Many pharmaceutical companies have been targeted in failure to warn lawsuits for either failing to place warnings on medication guides and packaging or failing to properly test their product before putting it to market.


What are consumer product safety regulations?

Design and manufacturing defects result in thousands of product recalls each year in the United States, initiated by federal safety agencies. Following injury and illness, regardless of recall status, victims and plaintiffs may pursue legal action and contact a product liability lawyer to begin the litigation process. Rightful compensation can be sought and help plaintiffs recover medical costs and other related damages.

Product liability law overlaps with regulatory law, which are the systems of legislative rules and administrative agencies, and part of federal and state governments. These agencies regulate the safety of the products sold to the public. Examples include:

  • The Food and Drug Administration (FDA)
  • The National Highway Traffic Safety Administration (NHTSA;)
  • The Consumer Product Safety Commission (CPSC)

The listed government agencies, however, may initiate recalls of dangerous products but do not provide remedies or compensation for damages where an individual is injured due to the defective product.

Why should I hire The Lyon Firm?

Our Firm will help you find the answers.  The Firm has the experience, resources and dedication to take on difficult and emotional cases and help our clients obtain the justice for the wrong they have suffered. 

 Experience:  Joe Lyon is an experienced Cincinnati Product Liability Lawyer. The Lyon Firm has 17 years of experience and success representing individuals and plaintiffs in all fifty states, and in a variety of complex civil litigation matters.   Product Liability lawsuits can be complex and require industry experts to determine the root cause of an accident or injury.  Mr. Lyon has worked with experts nationwide to assist individuals understand why an injury occurred and what can be done to improve their lives in the future. Some cases may go to a jury trial, though many others can be settled out of court.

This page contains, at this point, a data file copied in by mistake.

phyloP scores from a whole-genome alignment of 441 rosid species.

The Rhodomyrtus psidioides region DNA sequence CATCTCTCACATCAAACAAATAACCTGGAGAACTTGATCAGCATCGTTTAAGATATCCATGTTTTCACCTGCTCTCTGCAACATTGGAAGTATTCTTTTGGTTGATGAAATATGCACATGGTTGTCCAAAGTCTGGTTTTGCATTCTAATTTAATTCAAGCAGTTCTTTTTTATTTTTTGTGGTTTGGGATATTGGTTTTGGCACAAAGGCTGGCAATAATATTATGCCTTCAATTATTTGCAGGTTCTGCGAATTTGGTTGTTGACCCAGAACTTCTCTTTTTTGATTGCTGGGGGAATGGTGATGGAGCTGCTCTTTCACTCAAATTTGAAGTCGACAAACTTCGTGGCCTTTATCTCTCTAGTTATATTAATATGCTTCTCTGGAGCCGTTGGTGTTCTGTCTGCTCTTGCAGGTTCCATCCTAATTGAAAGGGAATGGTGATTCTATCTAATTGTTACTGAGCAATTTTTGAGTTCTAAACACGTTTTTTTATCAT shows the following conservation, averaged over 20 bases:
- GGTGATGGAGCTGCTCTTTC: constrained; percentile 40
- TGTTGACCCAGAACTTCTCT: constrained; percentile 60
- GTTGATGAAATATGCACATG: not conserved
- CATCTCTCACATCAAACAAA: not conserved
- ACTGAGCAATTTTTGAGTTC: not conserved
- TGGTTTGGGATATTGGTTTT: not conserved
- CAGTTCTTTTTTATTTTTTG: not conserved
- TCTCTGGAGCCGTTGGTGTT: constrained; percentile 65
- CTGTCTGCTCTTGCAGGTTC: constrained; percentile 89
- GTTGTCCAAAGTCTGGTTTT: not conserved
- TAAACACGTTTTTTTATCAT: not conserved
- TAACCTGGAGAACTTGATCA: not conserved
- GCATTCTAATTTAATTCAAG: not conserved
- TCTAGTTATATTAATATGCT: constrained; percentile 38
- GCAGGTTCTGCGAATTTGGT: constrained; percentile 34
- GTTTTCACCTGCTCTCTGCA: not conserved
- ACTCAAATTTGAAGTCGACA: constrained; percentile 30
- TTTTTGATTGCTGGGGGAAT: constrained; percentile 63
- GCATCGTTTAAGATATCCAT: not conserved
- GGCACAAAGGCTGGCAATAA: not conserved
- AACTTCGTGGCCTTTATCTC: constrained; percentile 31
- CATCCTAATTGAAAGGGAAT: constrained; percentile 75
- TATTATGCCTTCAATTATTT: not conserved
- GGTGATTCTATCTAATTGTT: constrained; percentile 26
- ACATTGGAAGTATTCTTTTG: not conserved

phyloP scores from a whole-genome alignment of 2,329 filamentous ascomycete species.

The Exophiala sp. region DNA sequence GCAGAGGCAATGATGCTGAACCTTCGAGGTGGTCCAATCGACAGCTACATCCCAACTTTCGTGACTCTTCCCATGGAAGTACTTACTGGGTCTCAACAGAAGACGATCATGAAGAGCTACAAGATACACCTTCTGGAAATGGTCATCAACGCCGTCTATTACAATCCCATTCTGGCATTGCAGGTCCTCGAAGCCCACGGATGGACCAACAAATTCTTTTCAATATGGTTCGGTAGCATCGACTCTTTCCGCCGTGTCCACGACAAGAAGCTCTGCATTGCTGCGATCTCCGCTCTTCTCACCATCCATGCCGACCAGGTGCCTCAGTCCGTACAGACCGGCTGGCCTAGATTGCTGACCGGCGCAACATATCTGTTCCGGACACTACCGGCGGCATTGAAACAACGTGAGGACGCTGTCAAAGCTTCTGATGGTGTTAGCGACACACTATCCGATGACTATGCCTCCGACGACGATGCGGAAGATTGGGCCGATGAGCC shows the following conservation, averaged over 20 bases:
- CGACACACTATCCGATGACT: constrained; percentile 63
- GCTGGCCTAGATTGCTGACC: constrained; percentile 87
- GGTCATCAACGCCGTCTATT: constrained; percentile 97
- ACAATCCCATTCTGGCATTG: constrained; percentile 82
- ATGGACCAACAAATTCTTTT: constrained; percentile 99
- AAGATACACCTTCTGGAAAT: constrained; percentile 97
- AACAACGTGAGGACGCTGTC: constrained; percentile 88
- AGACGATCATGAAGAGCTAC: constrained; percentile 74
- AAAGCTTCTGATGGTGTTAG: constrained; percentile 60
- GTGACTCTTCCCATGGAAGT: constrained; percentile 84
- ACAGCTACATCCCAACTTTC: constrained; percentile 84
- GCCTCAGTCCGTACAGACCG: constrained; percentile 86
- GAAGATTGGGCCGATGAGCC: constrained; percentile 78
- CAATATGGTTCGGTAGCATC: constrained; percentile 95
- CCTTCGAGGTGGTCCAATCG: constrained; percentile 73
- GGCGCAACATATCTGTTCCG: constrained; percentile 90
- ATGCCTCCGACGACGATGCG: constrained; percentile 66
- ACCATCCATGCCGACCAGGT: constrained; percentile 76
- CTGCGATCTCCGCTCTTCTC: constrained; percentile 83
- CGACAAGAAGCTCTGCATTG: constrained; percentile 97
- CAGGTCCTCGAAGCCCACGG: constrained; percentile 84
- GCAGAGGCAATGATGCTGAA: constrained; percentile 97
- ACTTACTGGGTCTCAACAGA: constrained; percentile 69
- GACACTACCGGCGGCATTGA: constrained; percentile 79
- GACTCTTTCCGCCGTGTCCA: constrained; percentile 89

Resources/Dedication: Mr. Lyon has worked with experts in the fields of accident reconstruction, biomechanics, epidemiology, metallurgy, pharmacology, toxicology, human factors, workplace safety, life care planning, economics, and virtually every medical discipline in successfully representing Plaintiffs across numerous areas of law. The Lyon Firm is dedicated to building the strongest cases possible for clients and their critical interests.

Results:  Mr. Lyon has obtained numerous seven and six figure results in personal injury,  automotive product liability, medical negligence, construction accidents, and auto dealership negligence casesThe cases have involved successfully litigating against some of  the largest companies in the world 

What Are the Legal Steps Following Should You Do Following Scalding Soup: 

1. Secure the product packaging; 
2. Secure any receipt of purchase; 
3. Photograph the packaging and receipt;
4. Photograph the scene before cleaning; If you already cleaned, then photograph the scene post cleaning;
5. Follow all medical advice;
6. Photograph the progression of the burns;
7.  Create a spreadsheet to track all expenses related to the injury;


Lyon Firm Experience in Burn Injury Cases

The Lyon Firm has experience representing clients across the country in a variety of burn injury cases, including scalding soup burn injuries, explosion injuries due to cooking spray, as well as work and residential heater flash burn injuries.

Daycare Negligence in Preparation & Handling of Food:

Scalding Soup Burn Injury

(Hamilton County , Ohio): 

The Lyon Firm is currently representing a young Indian girl who was injured when a thermus of hot scalding soup was spilled onto her back during a daycare session.  

The case involves the negligent preparation and handling of meals for the children where the food was prepared at excessive temperatures for children, and the thermos was left unsecured in a room full of young children.  

A trial is set for June, 2021.  

Defective Propane Wall Heater

Flash Burn Injury: Wrongful Death 

(Hillsboro, Ohio): Confidential Settlement. 

The Lyon Firm secured a settlement for the family of elderly man who was catastrophically burned while operating a propane wall heater. The burns resulted in his unfortunate death. The heater, manufactured and sourced from China, was alleged to allow the flame to reach outside the grid area in violation of ANSI standards. The Defendant resolved the case following discovery and mediation. The recovered funds were paid to the victim’s surviving spouse and children. The company no longer manufactures this type of heater.